More than a year ago, Renesas Mobile, as it struggled to expand its
business beyond Japan, chose not to stay in the stranglehold of NTT
Docomo, Japan’s cellular network giant. In contrast, the SoC businesses
of Panasonic and Fujitsu remain focused on serving NTT Docomo.
beyond the mobile chips the two companies supply to NTT Docomo, it
remains unclear how Fujitsu and Panasonic find the common cause driving
the two companies’ combined SoC businesses in the future.
Despite the constant drumbeat of what almost looked like a national
industrial policy to ditch the memory business and focus on SoCs,
which has captivated Japan since the late 90's, no Japanese company
has genuinely succeeded in the SoC business in ways that matter to the
Panasonic, for one, developed an effective SoC
platform called "Unifier," designed for a variety of digital consumer
electronics systems. While the platform proved useful for the company’s
internal products, it was never spread to OEMs and ODMs in Asia. In
contrast, Taiwan’s MediaTek has almost single-handedly won the global
digital consumer SoC battle. Meanwhile, Panasonic’s TV and other digital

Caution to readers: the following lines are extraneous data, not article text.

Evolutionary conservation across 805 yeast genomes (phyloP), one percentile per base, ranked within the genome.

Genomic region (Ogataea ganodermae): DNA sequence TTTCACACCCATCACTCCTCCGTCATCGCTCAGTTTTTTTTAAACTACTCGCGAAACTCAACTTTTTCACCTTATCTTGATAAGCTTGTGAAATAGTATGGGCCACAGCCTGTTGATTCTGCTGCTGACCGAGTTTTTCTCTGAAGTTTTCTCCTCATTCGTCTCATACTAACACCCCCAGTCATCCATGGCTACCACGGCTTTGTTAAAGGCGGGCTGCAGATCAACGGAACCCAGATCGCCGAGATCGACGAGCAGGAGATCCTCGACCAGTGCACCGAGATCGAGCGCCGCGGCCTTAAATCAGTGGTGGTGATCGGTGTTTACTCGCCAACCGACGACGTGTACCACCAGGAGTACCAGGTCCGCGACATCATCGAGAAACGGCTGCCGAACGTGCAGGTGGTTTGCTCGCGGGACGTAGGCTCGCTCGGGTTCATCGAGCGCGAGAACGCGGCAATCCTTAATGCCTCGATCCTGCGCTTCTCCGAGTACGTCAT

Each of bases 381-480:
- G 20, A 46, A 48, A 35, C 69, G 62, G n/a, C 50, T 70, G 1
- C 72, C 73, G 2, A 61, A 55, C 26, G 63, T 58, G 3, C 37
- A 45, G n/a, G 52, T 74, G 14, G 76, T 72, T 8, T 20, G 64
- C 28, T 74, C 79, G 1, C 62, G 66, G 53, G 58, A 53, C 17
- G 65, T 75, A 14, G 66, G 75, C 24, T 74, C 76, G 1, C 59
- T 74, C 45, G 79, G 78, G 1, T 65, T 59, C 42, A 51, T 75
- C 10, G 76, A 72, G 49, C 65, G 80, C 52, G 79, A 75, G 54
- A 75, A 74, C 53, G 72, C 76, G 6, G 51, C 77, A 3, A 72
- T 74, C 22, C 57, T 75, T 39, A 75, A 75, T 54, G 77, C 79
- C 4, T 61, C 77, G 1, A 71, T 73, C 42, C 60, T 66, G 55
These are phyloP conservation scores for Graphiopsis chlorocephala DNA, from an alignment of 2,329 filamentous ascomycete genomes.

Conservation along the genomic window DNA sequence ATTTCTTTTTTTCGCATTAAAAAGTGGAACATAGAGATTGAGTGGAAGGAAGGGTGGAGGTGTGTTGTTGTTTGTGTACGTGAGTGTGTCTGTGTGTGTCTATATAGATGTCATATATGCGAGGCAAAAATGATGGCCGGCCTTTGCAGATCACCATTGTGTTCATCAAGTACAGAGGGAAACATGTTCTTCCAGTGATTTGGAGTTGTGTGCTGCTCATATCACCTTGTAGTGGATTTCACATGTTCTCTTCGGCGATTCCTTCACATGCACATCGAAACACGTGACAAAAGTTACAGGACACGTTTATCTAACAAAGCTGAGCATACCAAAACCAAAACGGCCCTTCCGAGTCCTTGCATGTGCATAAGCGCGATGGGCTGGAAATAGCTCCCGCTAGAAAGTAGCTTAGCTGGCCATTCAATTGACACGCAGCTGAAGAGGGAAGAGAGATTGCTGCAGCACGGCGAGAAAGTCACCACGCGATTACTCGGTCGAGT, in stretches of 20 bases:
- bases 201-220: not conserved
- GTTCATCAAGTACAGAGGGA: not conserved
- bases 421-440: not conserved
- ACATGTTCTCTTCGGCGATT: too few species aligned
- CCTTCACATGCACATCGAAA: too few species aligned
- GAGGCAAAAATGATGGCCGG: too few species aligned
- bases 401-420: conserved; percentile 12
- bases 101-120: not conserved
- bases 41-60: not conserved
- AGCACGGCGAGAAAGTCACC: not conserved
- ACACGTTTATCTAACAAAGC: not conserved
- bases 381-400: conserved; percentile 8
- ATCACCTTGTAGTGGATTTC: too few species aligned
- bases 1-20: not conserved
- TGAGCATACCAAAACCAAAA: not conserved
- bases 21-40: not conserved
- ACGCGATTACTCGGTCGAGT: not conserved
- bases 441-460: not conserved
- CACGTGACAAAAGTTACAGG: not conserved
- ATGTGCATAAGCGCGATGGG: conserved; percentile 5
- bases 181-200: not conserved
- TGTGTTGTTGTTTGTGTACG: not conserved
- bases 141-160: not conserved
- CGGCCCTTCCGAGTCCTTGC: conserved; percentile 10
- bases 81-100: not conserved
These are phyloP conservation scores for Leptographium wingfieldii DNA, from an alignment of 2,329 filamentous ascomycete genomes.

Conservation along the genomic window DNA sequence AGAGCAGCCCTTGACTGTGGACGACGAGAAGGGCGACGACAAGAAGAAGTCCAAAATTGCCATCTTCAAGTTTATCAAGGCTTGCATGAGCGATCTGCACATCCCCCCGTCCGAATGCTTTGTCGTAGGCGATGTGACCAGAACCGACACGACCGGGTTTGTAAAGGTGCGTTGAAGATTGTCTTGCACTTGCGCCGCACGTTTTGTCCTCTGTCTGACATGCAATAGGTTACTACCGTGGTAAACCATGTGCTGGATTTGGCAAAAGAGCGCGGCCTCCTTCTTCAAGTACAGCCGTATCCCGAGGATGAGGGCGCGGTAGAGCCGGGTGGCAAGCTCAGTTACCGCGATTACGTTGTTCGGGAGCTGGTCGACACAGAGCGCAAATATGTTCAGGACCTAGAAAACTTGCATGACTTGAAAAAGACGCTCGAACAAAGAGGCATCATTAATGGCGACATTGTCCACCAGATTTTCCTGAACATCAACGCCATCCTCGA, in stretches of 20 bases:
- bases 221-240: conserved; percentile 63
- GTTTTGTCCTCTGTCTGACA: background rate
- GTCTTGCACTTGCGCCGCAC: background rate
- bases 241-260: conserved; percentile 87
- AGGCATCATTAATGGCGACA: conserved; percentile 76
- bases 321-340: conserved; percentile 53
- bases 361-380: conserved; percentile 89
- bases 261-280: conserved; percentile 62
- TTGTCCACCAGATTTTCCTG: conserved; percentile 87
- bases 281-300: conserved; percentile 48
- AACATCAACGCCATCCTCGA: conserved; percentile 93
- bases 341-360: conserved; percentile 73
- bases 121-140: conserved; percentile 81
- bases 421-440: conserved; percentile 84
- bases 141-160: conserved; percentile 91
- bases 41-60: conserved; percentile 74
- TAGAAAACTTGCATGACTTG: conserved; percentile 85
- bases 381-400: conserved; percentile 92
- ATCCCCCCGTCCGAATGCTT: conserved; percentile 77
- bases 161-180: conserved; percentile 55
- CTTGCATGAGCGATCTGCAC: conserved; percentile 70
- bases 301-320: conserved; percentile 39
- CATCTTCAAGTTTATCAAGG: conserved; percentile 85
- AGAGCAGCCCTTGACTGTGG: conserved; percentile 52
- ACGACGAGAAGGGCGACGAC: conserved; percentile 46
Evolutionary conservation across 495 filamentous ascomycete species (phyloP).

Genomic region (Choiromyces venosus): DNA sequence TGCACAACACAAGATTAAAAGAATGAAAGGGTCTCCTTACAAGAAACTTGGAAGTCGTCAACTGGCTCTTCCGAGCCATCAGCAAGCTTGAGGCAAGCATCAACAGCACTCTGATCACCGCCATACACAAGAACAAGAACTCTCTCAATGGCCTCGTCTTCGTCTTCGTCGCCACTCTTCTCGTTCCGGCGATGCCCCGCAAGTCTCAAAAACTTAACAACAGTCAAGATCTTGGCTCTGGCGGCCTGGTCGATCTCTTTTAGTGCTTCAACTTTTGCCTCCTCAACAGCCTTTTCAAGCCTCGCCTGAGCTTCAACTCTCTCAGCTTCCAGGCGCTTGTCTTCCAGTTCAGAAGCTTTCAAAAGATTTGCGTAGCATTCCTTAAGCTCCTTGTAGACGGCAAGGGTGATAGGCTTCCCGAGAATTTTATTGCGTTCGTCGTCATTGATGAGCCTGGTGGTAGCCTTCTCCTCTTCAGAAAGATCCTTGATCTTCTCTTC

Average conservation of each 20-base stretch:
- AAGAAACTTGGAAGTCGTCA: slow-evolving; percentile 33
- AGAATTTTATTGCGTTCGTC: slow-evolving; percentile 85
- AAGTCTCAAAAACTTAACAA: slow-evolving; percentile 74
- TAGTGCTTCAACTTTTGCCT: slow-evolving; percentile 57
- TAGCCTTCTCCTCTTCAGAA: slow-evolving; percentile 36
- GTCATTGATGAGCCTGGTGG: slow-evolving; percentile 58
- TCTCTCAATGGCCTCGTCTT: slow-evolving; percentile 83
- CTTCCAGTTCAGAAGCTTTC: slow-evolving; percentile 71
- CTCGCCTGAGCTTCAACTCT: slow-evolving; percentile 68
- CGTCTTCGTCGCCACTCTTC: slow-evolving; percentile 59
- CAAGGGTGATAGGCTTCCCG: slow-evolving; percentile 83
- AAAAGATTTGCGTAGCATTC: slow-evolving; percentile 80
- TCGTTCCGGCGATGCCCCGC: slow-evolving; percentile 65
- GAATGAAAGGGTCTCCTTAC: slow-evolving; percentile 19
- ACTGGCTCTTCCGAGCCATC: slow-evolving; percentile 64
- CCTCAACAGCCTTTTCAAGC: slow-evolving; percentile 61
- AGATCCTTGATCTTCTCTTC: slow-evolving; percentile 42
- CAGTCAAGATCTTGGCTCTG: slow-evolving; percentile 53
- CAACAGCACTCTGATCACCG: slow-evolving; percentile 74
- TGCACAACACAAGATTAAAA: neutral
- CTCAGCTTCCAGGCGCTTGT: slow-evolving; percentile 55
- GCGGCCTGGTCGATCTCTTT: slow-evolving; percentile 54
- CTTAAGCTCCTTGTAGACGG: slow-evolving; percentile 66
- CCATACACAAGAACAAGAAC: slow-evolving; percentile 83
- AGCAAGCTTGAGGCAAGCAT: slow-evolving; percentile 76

consumer systems business has started to decline on the global scale.
Semiconductor, on the other hand, designs, manufactures and sells a
variety of chips that include microcontrollers, ASICs, ASSPs, and power
management ICs. Fujitsu is also known for its focus on mobile, imaging,
security, automotive and other high-end applications. Its chips are also
known for high reliability. But the company has never succeeded in
developing an SoC platform widely recognized in the global market.
This brings us full-circle to the original questions: What is the new Fujitsu-Panasonic SoC JV for? How viable will it be?
The short answer is that this particular JV appears to be driven by NTT Docomo, and it’s a nonstarter.
believes that it makes far more sense for the JV to become a chip division
for NTT Docomo. He also believes it’s better for Renesas to just home in on the automotive IC market and become a chip division of Toyota or
Denso. It’s a bold idea, but if the biggest customers are identified,
and they’re the ones agitating for such mergers in order to keep the
supply chain alive, it makes sense. There’s no need to continue the
intrigue or prolong the merger drama. The customers should pay for it.